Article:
Direct Property, Residential Property

SMSF demand drives fragmented property model

SMSF fragmented property

Demand for property investments from SMSF trustees will create new models to provide fragmented access to investments for those without large fund balances.

Increased demand for property investments that are accessible to SMSF investors with lower balances will continue to drive the development of new fragmented product offerings, according to the head of a residential property investment manager.

Bricklet chief executive Darren Younger said the ongoing demand for diversified property investments from SMSF trustees had prompted his firm to look at how it could offer a range of investments at a lower entry level using a fragmented investment approach.

Younger said the Bricklet model was similar to the fractional investing model already available in the market but instead of buying into a unit trust SMSF trustees could directly purchase and hold a stake in a property offered through his firm’s platform.

Under this model, properties from developers are made available to investors via Bricklet, which in turn offers them to investors as a limited, separate, stand-alone investments typically starting at $25,000. At purchase these stakes are directly owned by the investor whose name is recorded on the title for the property.

Younger said the product is a response to the changing demographic of property investors and SMSF trustees and recognises not every investor has sufficient capital to purchase a property within their fund.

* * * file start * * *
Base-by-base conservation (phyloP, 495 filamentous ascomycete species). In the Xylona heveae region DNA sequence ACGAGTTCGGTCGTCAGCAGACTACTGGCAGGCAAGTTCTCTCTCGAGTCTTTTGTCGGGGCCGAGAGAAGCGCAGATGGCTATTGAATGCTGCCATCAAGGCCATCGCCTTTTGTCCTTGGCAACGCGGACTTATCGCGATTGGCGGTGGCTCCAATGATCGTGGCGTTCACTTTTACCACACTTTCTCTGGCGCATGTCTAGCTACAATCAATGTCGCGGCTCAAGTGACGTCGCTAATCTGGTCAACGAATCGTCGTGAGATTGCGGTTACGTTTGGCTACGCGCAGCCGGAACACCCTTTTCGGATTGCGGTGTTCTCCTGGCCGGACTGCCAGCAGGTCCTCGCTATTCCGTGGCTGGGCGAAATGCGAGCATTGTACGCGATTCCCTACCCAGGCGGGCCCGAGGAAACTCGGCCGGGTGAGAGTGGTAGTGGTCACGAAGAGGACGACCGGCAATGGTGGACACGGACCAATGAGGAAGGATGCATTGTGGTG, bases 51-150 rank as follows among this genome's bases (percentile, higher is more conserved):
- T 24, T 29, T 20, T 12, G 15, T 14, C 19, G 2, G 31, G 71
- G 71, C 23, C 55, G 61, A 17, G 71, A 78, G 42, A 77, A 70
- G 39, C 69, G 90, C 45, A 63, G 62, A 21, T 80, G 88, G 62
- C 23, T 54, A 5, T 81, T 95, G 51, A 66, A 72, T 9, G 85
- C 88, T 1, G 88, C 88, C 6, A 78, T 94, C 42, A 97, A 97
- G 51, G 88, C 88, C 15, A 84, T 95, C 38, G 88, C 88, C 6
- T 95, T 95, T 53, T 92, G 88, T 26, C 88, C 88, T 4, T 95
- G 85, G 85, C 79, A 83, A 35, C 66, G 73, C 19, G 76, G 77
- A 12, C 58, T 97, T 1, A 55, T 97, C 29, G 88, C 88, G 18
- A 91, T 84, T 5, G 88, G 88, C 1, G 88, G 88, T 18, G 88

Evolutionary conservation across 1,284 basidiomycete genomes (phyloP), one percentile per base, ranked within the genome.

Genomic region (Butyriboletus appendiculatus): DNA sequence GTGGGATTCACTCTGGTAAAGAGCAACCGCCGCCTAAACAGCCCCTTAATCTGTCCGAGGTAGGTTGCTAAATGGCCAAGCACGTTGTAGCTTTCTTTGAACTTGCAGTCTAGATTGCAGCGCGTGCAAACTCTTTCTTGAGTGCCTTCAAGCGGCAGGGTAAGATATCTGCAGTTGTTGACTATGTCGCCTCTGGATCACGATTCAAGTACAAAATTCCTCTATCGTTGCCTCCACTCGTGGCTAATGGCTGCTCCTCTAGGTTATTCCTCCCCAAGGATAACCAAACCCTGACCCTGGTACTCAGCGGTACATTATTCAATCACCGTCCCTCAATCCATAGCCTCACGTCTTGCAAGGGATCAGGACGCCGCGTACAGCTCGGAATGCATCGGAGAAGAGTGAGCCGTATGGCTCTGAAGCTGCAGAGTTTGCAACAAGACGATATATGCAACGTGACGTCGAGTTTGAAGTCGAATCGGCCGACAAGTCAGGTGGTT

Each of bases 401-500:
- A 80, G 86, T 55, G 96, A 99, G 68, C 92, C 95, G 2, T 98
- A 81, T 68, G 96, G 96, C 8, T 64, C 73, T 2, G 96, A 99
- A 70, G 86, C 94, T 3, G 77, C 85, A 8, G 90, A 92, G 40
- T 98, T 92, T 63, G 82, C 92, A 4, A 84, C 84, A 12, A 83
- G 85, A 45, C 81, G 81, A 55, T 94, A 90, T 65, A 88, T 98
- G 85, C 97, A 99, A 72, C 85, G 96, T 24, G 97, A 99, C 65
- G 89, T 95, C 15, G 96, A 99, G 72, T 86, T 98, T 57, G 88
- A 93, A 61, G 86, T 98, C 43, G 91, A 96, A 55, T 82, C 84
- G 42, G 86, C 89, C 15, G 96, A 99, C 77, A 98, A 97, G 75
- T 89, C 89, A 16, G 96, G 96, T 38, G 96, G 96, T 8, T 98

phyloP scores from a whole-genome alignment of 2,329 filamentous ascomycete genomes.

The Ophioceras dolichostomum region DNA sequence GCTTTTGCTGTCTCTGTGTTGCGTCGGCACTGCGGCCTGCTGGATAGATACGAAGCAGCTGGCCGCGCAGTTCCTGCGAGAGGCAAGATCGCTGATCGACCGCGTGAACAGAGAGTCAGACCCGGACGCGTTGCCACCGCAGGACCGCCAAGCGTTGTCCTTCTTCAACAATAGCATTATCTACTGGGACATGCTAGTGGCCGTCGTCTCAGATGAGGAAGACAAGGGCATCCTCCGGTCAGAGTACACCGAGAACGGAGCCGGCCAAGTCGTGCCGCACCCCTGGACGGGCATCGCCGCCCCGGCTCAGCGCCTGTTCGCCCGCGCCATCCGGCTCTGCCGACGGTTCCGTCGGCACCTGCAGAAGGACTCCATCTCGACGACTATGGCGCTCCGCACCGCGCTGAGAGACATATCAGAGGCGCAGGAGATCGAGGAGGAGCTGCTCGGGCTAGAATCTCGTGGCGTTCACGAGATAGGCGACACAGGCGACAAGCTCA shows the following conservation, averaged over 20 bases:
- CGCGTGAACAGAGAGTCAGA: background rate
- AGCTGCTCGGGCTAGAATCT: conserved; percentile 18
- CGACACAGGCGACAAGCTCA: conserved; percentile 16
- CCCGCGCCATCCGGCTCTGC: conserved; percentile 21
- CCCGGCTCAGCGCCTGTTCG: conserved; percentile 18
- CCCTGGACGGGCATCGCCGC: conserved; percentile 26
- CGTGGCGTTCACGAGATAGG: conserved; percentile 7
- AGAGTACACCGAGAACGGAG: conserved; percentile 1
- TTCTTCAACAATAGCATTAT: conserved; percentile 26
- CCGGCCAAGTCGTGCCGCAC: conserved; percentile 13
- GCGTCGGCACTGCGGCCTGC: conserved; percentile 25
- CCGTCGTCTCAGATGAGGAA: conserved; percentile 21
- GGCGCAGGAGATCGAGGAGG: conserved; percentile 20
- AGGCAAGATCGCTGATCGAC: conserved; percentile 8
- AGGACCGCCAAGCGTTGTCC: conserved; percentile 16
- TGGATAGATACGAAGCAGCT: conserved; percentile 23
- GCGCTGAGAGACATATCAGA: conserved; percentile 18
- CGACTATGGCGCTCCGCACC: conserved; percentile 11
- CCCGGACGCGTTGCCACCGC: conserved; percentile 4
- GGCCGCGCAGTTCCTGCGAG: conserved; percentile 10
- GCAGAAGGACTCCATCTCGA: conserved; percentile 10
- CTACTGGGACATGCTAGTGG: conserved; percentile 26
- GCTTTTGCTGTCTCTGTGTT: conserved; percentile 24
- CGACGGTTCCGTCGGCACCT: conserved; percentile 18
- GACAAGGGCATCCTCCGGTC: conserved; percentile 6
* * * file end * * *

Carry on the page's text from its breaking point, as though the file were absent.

“The 35 to 55 year old demographic wants to move into property and those over 55 years old want to diversify what they have. We offer them a way to buy property directly, instead of having to leverage it, which can be hard if they have a balance under $500,000.”

“The average investment we are seeing is from $75,000 to $100,000 for the younger group and from $100,000 to $200,000 for the older group with interest being driven by the continued increase in residential property prices in Australia.”

“The other appeal to SMSFs is the access to liquid, diversified property that is valued every six months and is overseen by an asset manager,” Younger said.

He added that yields on properties offered via the platform will range from 4 to 8 per cent on average, dependent on the location of the property investments, which are restricted to residential apartments at the moment, and costs are limited to stamp duty, e-conveyancing and transfer costs at pro-rata rates linked to the size of the investment.

The firm, which recently launched, currently has six properties open to investors but Younger said a further 15 will be made available in the new year and by February around 25 properties will have been put forward to investors.

“We work with developers so we don’t have a problem with supply and are looking at higher quality residential investments as well as commercial properties in 2020 and expect demand will increase as we continue the education process with the market.”

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